Swap Fresh Clams With Canned For Delicious Dip Without All The Prep

Seafood lovers know — a thick, creamy, tangy clam dip is a crave-worthy appetizer when paired with some crackers, veggies, or chips. But what seafood lovers also know (particularly ones who have made this dip before) is that wrestling with these mollusks in the kitchen can be a lot of work. Ideally, you'll first want to pick the freshest clams at the fish market. You'll also need to clean, cook, and cool them, then store them in the fridge until you're ready to make dip.

So if you want to whip up a delicious appetizer but sidestep all that laborious prep work, use canned clams instead. There's nothing wrong with going with the tinned route — especially since the ever-booming global canned seafood market grew to a whopping $30.09 billion in 2021, so there's plenty of options out there you can choose from. But if you choose to use tinned clams, your mollusks are already shucked, cooked, and cooled, so all you need to do is dump and go. Plus, according to culinary legend Jacques Pépin, this canned seafood is ideal because you don't risk overcooking it the way you might with the fresh version.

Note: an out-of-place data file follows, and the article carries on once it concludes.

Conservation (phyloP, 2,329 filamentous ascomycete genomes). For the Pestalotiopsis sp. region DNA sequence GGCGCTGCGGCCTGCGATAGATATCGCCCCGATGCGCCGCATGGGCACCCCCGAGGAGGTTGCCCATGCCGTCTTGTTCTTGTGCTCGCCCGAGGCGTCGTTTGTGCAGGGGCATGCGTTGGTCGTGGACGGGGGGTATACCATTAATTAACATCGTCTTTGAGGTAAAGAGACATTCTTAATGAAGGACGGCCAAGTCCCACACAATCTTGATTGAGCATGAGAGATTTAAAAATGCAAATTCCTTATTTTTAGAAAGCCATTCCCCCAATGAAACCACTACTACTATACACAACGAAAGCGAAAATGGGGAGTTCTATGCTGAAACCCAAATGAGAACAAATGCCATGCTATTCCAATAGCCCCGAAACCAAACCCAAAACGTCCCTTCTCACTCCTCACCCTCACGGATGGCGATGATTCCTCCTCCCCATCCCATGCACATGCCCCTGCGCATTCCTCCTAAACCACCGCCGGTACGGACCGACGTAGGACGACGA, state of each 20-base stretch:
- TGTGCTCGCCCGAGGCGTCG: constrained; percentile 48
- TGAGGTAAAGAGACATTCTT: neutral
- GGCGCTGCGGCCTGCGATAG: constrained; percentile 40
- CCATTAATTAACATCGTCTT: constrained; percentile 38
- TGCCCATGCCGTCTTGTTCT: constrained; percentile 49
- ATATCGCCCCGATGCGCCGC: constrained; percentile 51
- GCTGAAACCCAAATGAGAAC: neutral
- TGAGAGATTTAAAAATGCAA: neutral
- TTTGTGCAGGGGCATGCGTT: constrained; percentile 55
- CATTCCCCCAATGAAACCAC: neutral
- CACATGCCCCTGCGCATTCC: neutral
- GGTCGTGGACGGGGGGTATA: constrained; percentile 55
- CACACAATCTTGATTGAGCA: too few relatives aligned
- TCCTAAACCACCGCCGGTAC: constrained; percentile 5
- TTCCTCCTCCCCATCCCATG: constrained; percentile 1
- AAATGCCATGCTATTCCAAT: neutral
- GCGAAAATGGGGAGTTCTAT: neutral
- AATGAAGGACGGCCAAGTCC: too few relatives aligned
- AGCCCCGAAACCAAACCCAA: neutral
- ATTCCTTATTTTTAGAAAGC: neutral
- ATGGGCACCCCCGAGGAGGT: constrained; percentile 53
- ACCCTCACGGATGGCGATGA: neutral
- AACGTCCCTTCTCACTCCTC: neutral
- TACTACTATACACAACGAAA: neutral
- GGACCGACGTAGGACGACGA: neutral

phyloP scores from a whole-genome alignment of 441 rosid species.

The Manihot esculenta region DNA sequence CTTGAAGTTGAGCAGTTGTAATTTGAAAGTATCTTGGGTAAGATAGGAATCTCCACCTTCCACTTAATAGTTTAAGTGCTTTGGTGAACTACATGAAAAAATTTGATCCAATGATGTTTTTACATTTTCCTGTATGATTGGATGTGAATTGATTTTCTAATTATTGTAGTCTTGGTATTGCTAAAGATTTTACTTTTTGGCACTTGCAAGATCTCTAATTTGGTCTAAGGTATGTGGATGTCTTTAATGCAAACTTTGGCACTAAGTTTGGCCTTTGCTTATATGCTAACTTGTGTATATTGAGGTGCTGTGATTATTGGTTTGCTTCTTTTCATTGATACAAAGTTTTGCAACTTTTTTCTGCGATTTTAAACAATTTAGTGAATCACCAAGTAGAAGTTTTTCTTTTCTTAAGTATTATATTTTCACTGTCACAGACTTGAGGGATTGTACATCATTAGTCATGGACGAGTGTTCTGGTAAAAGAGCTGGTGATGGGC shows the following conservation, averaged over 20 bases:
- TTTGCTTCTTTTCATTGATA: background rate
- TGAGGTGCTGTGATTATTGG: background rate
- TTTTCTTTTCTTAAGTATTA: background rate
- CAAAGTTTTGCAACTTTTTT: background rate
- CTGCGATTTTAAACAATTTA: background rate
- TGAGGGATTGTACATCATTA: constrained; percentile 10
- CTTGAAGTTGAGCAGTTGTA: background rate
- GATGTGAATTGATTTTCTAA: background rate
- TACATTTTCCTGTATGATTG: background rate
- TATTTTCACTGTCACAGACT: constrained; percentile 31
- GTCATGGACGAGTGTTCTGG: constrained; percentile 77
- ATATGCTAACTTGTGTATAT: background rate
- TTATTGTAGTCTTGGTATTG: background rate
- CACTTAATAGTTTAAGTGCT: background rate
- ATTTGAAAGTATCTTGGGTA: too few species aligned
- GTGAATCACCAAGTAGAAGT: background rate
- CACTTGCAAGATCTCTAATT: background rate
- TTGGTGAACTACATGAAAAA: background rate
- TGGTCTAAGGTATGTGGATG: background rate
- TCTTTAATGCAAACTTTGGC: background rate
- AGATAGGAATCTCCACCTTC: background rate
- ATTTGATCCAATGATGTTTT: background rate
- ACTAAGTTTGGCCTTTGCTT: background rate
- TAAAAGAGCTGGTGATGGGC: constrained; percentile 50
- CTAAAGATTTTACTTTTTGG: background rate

Deploy the canned clam liquid strategically

When subbing in canned clams for fresh, there is one important factor to keep in mind: the ingredients the seafood is packed in. Many containers come with salt water or clam juice, but you may also find tins with olive oil or even a flavorful sauce. In general, you'll want to opt for the former to avoid any extra ingredients from making it into your dish — but if you do, taste the saltiness of the liquid before making your recipe. You don't need to rinse canned clams, but you may want to if your tin is particularly salty. Doing so can also give you more control over the salt content in your dip, as you can add it in manually later on. If you want extra clam flavor or a thinner appetizer, however, you can reserve some of the juice (after draining) to mix as much as you'd like into your bowl.

You'll also want to keep in mind the type of tinned seafood you're purchasing. Minced clams are ideal, since the smaller pieces will distribute more evenly into your dip. But if you get chopped or whole pieces, simply run a knife through them before you mix them into your bowl. And luckily, you won't need to stock up on these cans to make your dish — one 6.5 ounce tin is typically enough for a dip that serves six people.